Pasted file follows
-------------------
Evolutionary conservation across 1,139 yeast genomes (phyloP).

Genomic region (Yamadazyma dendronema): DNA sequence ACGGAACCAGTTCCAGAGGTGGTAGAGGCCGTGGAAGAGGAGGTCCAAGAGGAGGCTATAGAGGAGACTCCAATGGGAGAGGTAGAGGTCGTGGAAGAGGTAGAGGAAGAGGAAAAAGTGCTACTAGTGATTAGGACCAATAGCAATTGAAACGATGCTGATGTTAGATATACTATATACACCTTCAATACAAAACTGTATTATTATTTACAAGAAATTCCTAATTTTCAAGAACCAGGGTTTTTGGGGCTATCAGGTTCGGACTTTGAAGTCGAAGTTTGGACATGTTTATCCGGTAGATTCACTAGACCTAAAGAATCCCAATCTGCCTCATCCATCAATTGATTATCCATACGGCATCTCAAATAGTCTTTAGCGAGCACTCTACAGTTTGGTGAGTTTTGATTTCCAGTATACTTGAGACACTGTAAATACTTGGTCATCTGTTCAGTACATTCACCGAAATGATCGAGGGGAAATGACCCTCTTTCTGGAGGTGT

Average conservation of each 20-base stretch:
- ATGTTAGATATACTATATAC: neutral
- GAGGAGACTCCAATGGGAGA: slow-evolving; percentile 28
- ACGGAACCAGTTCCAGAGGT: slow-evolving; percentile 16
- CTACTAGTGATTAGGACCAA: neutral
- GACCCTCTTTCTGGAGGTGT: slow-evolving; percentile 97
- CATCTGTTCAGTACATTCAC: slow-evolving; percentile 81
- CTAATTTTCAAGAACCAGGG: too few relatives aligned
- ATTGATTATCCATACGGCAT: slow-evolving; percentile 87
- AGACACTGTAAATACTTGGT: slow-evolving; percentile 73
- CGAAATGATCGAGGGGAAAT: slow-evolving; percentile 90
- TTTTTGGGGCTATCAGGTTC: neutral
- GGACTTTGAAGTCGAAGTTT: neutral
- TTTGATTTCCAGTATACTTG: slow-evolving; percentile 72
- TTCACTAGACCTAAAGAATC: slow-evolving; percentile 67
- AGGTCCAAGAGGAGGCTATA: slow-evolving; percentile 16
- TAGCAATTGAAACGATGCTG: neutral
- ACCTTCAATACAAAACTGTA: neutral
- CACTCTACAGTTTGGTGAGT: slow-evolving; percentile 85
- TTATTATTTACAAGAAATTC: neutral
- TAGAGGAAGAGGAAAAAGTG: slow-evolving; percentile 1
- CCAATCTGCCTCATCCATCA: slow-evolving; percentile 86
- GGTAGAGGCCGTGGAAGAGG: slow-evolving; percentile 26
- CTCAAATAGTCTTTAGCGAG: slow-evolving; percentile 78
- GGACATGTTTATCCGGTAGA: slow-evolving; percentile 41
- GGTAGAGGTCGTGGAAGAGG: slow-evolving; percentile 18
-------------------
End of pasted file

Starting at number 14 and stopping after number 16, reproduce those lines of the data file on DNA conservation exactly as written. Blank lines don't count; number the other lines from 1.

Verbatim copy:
- TTTTTGGGGCTATCAGGTTC: neutral
- GGACTTTGAAGTCGAAGTTT: neutral
- TTTGATTTCCAGTATACTTG: slow-evolving; percentile 72